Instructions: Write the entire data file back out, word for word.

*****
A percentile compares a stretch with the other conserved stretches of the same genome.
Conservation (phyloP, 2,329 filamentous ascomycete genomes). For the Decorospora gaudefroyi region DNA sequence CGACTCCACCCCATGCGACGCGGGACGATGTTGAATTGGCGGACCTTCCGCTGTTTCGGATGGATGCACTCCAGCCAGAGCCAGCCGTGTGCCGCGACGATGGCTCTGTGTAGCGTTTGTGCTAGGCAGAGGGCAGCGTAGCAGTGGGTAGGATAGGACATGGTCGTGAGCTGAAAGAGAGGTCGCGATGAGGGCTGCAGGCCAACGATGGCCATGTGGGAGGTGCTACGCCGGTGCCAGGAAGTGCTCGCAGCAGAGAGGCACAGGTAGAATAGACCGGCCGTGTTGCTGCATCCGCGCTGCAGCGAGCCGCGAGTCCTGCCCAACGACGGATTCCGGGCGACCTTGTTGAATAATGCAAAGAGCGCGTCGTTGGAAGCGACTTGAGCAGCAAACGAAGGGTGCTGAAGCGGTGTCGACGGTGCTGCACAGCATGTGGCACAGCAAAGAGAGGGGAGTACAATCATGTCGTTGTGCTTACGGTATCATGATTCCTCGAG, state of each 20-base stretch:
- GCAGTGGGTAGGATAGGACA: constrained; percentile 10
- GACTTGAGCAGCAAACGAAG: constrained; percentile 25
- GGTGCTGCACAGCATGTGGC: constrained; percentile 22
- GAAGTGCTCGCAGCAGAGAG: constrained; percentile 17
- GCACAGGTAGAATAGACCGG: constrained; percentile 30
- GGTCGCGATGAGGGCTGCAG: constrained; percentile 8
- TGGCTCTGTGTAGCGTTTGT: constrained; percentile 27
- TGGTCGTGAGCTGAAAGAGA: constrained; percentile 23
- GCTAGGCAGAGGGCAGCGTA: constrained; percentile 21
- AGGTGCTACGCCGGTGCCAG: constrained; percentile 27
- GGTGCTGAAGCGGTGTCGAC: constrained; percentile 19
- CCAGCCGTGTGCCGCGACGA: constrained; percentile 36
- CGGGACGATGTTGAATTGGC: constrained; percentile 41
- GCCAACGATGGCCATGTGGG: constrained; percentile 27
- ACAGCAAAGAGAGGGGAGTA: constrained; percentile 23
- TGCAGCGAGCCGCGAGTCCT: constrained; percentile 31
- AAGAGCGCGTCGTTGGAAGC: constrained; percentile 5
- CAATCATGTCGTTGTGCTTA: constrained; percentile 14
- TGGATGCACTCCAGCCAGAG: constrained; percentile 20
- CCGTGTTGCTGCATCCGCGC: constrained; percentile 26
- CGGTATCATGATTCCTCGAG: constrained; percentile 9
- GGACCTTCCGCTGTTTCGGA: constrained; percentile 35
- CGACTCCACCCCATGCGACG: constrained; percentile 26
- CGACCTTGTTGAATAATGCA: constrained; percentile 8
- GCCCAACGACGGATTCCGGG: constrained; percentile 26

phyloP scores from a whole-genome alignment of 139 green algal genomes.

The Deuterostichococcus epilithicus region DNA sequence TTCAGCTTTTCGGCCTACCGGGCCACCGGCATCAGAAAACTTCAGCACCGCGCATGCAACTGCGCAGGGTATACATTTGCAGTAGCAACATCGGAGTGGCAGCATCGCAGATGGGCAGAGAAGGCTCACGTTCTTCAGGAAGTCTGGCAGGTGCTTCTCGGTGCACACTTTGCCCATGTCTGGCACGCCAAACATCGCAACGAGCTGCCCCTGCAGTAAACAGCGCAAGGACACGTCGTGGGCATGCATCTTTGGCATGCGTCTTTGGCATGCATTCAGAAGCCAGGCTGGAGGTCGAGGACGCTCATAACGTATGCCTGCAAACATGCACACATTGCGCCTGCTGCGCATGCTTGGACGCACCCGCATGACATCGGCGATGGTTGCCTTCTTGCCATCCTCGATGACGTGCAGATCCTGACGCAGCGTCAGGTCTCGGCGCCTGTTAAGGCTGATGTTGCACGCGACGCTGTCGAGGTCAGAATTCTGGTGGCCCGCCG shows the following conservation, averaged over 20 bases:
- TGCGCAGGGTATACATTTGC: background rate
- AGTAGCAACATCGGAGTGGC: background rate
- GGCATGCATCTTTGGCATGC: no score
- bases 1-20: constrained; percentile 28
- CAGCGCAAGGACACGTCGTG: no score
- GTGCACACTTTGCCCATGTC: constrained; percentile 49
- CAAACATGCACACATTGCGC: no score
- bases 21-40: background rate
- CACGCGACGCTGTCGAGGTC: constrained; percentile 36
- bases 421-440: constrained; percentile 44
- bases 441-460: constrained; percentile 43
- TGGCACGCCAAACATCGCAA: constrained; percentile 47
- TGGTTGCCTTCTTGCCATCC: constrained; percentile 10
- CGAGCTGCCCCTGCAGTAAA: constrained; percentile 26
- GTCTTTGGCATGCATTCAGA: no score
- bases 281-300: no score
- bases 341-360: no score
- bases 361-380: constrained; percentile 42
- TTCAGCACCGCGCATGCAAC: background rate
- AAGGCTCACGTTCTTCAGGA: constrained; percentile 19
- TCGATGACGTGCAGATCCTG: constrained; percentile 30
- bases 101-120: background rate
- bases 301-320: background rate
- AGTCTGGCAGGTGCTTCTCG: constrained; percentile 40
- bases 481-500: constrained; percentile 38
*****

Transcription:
A percentile compares a stretch with the other conserved stretches of the same genome.
Conservation (phyloP, 2,329 filamentous ascomycete genomes). For the Decorospora gaudefroyi region DNA sequence CGACTCCACCCCATGCGACGCGGGACGATGTTGAATTGGCGGACCTTCCGCTGTTTCGGATGGATGCACTCCAGCCAGAGCCAGCCGTGTGCCGCGACGATGGCTCTGTGTAGCGTTTGTGCTAGGCAGAGGGCAGCGTAGCAGTGGGTAGGATAGGACATGGTCGTGAGCTGAAAGAGAGGTCGCGATGAGGGCTGCAGGCCAACGATGGCCATGTGGGAGGTGCTACGCCGGTGCCAGGAAGTGCTCGCAGCAGAGAGGCACAGGTAGAATAGACCGGCCGTGTTGCTGCATCCGCGCTGCAGCGAGCCGCGAGTCCTGCCCAACGACGGATTCCGGGCGACCTTGTTGAATAATGCAAAGAGCGCGTCGTTGGAAGCGACTTGAGCAGCAAACGAAGGGTGCTGAAGCGGTGTCGACGGTGCTGCACAGCATGTGGCACAGCAAAGAGAGGGGAGTACAATCATGTCGTTGTGCTTACGGTATCATGATTCCTCGAG, state of each 20-base stretch:
- GCAGTGGGTAGGATAGGACA: constrained; percentile 10
- GACTTGAGCAGCAAACGAAG: constrained; percentile 25
- GGTGCTGCACAGCATGTGGC: constrained; percentile 22
- GAAGTGCTCGCAGCAGAGAG: constrained; percentile 17
- GCACAGGTAGAATAGACCGG: constrained; percentile 30
- GGTCGCGATGAGGGCTGCAG: constrained; percentile 8
- TGGCTCTGTGTAGCGTTTGT: constrained; percentile 27
- TGGTCGTGAGCTGAAAGAGA: constrained; percentile 23
- GCTAGGCAGAGGGCAGCGTA: constrained; percentile 21
- AGGTGCTACGCCGGTGCCAG: constrained; percentile 27
- GGTGCTGAAGCGGTGTCGAC: constrained; percentile 19
- CCAGCCGTGTGCCGCGACGA: constrained; percentile 36
- CGGGACGATGTTGAATTGGC: constrained; percentile 41
- GCCAACGATGGCCATGTGGG: constrained; percentile 27
- ACAGCAAAGAGAGGGGAGTA: constrained; percentile 23
- TGCAGCGAGCCGCGAGTCCT: constrained; percentile 31
- AAGAGCGCGTCGTTGGAAGC: constrained; percentile 5
- CAATCATGTCGTTGTGCTTA: constrained; percentile 14
- TGGATGCACTCCAGCCAGAG: constrained; percentile 20
- CCGTGTTGCTGCATCCGCGC: constrained; percentile 26
- CGGTATCATGATTCCTCGAG: constrained; percentile 9
- GGACCTTCCGCTGTTTCGGA: constrained; percentile 35
- CGACTCCACCCCATGCGACG: constrained; percentile 26
- CGACCTTGTTGAATAATGCA: constrained; percentile 8
- GCCCAACGACGGATTCCGGG: constrained; percentile 26

phyloP scores from a whole-genome alignment of 139 green algal genomes.

The Deuterostichococcus epilithicus region DNA sequence TTCAGCTTTTCGGCCTACCGGGCCACCGGCATCAGAAAACTTCAGCACCGCGCATGCAACTGCGCAGGGTATACATTTGCAGTAGCAACATCGGAGTGGCAGCATCGCAGATGGGCAGAGAAGGCTCACGTTCTTCAGGAAGTCTGGCAGGTGCTTCTCGGTGCACACTTTGCCCATGTCTGGCACGCCAAACATCGCAACGAGCTGCCCCTGCAGTAAACAGCGCAAGGACACGTCGTGGGCATGCATCTTTGGCATGCGTCTTTGGCATGCATTCAGAAGCCAGGCTGGAGGTCGAGGACGCTCATAACGTATGCCTGCAAACATGCACACATTGCGCCTGCTGCGCATGCTTGGACGCACCCGCATGACATCGGCGATGGTTGCCTTCTTGCCATCCTCGATGACGTGCAGATCCTGACGCAGCGTCAGGTCTCGGCGCCTGTTAAGGCTGATGTTGCACGCGACGCTGTCGAGGTCAGAATTCTGGTGGCCCGCCG shows the following conservation, averaged over 20 bases:
- TGCGCAGGGTATACATTTGC: background rate
- AGTAGCAACATCGGAGTGGC: background rate
- GGCATGCATCTTTGGCATGC: no score
- bases 1-20: constrained; percentile 28
- CAGCGCAAGGACACGTCGTG: no score
- GTGCACACTTTGCCCATGTC: constrained; percentile 49
- CAAACATGCACACATTGCGC: no score
- bases 21-40: background rate
- CACGCGACGCTGTCGAGGTC: constrained; percentile 36
- bases 421-440: constrained; percentile 44
- bases 441-460: constrained; percentile 43
- TGGCACGCCAAACATCGCAA: constrained; percentile 47
- TGGTTGCCTTCTTGCCATCC: constrained; percentile 10
- CGAGCTGCCCCTGCAGTAAA: constrained; percentile 26
- GTCTTTGGCATGCATTCAGA: no score
- bases 281-300: no score
- bases 341-360: no score
- bases 361-380: constrained; percentile 42
- TTCAGCACCGCGCATGCAAC: background rate
- AAGGCTCACGTTCTTCAGGA: constrained; percentile 19
- TCGATGACGTGCAGATCCTG: constrained; percentile 30
- bases 101-120: background rate
- bases 301-320: background rate
- AGTCTGGCAGGTGCTTCTCG: constrained; percentile 40
- bases 481-500: constrained; percentile 38